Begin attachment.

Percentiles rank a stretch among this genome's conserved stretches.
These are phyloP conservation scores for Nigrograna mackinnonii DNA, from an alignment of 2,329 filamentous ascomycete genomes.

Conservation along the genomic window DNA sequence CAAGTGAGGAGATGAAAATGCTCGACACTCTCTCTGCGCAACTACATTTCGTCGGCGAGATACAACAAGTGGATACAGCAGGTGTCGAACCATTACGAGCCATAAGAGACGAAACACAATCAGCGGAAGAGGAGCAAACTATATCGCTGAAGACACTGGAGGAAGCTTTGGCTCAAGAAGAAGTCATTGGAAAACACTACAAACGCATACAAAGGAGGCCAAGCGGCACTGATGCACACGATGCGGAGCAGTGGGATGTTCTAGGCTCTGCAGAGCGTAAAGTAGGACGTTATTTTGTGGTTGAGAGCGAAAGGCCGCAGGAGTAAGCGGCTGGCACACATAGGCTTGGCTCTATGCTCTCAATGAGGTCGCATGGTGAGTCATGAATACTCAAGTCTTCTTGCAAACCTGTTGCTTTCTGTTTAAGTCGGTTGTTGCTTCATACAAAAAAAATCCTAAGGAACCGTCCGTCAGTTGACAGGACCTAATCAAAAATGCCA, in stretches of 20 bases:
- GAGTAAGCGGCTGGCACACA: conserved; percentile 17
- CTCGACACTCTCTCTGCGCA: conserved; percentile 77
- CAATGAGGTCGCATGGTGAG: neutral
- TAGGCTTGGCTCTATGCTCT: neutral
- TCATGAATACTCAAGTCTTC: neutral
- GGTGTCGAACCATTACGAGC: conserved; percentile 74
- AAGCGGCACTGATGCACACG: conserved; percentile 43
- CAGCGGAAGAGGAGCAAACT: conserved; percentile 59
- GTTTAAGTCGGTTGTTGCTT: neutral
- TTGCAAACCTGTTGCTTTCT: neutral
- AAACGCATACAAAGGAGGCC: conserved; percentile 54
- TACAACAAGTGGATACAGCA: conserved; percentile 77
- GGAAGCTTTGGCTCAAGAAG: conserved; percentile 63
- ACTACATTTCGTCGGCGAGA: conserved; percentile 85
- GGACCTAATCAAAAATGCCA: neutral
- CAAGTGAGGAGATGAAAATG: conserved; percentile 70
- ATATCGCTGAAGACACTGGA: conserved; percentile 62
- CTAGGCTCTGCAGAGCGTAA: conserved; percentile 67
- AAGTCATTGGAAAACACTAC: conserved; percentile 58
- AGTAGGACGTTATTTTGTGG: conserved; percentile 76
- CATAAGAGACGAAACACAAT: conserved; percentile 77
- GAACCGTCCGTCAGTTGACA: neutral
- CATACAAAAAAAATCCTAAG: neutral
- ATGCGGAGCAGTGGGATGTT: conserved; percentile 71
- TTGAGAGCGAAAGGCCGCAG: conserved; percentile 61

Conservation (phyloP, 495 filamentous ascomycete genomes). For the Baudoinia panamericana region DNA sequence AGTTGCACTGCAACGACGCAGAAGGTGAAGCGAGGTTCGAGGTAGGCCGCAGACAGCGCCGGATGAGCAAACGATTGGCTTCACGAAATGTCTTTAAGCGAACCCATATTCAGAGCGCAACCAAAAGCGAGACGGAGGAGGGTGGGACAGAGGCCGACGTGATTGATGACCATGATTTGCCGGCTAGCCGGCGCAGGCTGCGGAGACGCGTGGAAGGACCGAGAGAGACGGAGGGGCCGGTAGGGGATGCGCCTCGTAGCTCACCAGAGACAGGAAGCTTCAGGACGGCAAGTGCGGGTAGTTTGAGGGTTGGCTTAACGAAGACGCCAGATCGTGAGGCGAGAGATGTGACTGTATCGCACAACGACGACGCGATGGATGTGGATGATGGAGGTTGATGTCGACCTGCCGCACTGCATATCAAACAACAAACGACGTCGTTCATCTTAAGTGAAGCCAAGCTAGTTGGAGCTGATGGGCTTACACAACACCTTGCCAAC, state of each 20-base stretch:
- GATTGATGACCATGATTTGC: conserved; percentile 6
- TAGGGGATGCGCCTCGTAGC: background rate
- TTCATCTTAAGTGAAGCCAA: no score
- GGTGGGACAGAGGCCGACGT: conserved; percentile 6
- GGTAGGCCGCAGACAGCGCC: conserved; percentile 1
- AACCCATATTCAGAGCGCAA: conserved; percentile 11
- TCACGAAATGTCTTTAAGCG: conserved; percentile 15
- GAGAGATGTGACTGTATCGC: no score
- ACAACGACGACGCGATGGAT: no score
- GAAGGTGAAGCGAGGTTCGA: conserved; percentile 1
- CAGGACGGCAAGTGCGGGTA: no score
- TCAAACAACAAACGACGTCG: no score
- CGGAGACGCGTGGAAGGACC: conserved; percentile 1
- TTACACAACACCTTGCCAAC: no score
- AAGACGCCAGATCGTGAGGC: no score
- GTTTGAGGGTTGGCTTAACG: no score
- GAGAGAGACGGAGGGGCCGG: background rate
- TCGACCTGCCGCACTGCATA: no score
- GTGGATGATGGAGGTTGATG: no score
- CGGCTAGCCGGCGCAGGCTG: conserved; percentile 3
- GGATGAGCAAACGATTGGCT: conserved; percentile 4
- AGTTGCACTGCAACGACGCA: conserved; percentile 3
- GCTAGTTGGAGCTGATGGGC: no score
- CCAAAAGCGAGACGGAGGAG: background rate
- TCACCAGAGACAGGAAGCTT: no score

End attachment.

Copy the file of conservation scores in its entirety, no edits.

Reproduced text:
Percentiles rank a stretch among this genome's conserved stretches.
These are phyloP conservation scores for Nigrograna mackinnonii DNA, from an alignment of 2,329 filamentous ascomycete genomes.

Conservation along the genomic window DNA sequence CAAGTGAGGAGATGAAAATGCTCGACACTCTCTCTGCGCAACTACATTTCGTCGGCGAGATACAACAAGTGGATACAGCAGGTGTCGAACCATTACGAGCCATAAGAGACGAAACACAATCAGCGGAAGAGGAGCAAACTATATCGCTGAAGACACTGGAGGAAGCTTTGGCTCAAGAAGAAGTCATTGGAAAACACTACAAACGCATACAAAGGAGGCCAAGCGGCACTGATGCACACGATGCGGAGCAGTGGGATGTTCTAGGCTCTGCAGAGCGTAAAGTAGGACGTTATTTTGTGGTTGAGAGCGAAAGGCCGCAGGAGTAAGCGGCTGGCACACATAGGCTTGGCTCTATGCTCTCAATGAGGTCGCATGGTGAGTCATGAATACTCAAGTCTTCTTGCAAACCTGTTGCTTTCTGTTTAAGTCGGTTGTTGCTTCATACAAAAAAAATCCTAAGGAACCGTCCGTCAGTTGACAGGACCTAATCAAAAATGCCA, in stretches of 20 bases:
- GAGTAAGCGGCTGGCACACA: conserved; percentile 17
- CTCGACACTCTCTCTGCGCA: conserved; percentile 77
- CAATGAGGTCGCATGGTGAG: neutral
- TAGGCTTGGCTCTATGCTCT: neutral
- TCATGAATACTCAAGTCTTC: neutral
- GGTGTCGAACCATTACGAGC: conserved; percentile 74
- AAGCGGCACTGATGCACACG: conserved; percentile 43
- CAGCGGAAGAGGAGCAAACT: conserved; percentile 59
- GTTTAAGTCGGTTGTTGCTT: neutral
- TTGCAAACCTGTTGCTTTCT: neutral
- AAACGCATACAAAGGAGGCC: conserved; percentile 54
- TACAACAAGTGGATACAGCA: conserved; percentile 77
- GGAAGCTTTGGCTCAAGAAG: conserved; percentile 63
- ACTACATTTCGTCGGCGAGA: conserved; percentile 85
- GGACCTAATCAAAAATGCCA: neutral
- CAAGTGAGGAGATGAAAATG: conserved; percentile 70
- ATATCGCTGAAGACACTGGA: conserved; percentile 62
- CTAGGCTCTGCAGAGCGTAA: conserved; percentile 67
- AAGTCATTGGAAAACACTAC: conserved; percentile 58
- AGTAGGACGTTATTTTGTGG: conserved; percentile 76
- CATAAGAGACGAAACACAAT: conserved; percentile 77
- GAACCGTCCGTCAGTTGACA: neutral
- CATACAAAAAAAATCCTAAG: neutral
- ATGCGGAGCAGTGGGATGTT: conserved; percentile 71
- TTGAGAGCGAAAGGCCGCAG: conserved; percentile 61

Conservation (phyloP, 495 filamentous ascomycete genomes). For the Baudoinia panamericana region DNA sequence AGTTGCACTGCAACGACGCAGAAGGTGAAGCGAGGTTCGAGGTAGGCCGCAGACAGCGCCGGATGAGCAAACGATTGGCTTCACGAAATGTCTTTAAGCGAACCCATATTCAGAGCGCAACCAAAAGCGAGACGGAGGAGGGTGGGACAGAGGCCGACGTGATTGATGACCATGATTTGCCGGCTAGCCGGCGCAGGCTGCGGAGACGCGTGGAAGGACCGAGAGAGACGGAGGGGCCGGTAGGGGATGCGCCTCGTAGCTCACCAGAGACAGGAAGCTTCAGGACGGCAAGTGCGGGTAGTTTGAGGGTTGGCTTAACGAAGACGCCAGATCGTGAGGCGAGAGATGTGACTGTATCGCACAACGACGACGCGATGGATGTGGATGATGGAGGTTGATGTCGACCTGCCGCACTGCATATCAAACAACAAACGACGTCGTTCATCTTAAGTGAAGCCAAGCTAGTTGGAGCTGATGGGCTTACACAACACCTTGCCAAC, state of each 20-base stretch:
- GATTGATGACCATGATTTGC: conserved; percentile 6
- TAGGGGATGCGCCTCGTAGC: background rate
- TTCATCTTAAGTGAAGCCAA: no score
- GGTGGGACAGAGGCCGACGT: conserved; percentile 6
- GGTAGGCCGCAGACAGCGCC: conserved; percentile 1
- AACCCATATTCAGAGCGCAA: conserved; percentile 11
- TCACGAAATGTCTTTAAGCG: conserved; percentile 15
- GAGAGATGTGACTGTATCGC: no score
- ACAACGACGACGCGATGGAT: no score
- GAAGGTGAAGCGAGGTTCGA: conserved; percentile 1
- CAGGACGGCAAGTGCGGGTA: no score
- TCAAACAACAAACGACGTCG: no score
- CGGAGACGCGTGGAAGGACC: conserved; percentile 1
- TTACACAACACCTTGCCAAC: no score
- AAGACGCCAGATCGTGAGGC: no score
- GTTTGAGGGTTGGCTTAACG: no score
- GAGAGAGACGGAGGGGCCGG: background rate
- TCGACCTGCCGCACTGCATA: no score
- GTGGATGATGGAGGTTGATG: no score
- CGGCTAGCCGGCGCAGGCTG: conserved; percentile 3
- GGATGAGCAAACGATTGGCT: conserved; percentile 4
- AGTTGCACTGCAACGACGCA: conserved; percentile 3
- GCTAGTTGGAGCTGATGGGC: no score
- CCAAAAGCGAGACGGAGGAG: background rate
- TCACCAGAGACAGGAAGCTT: no score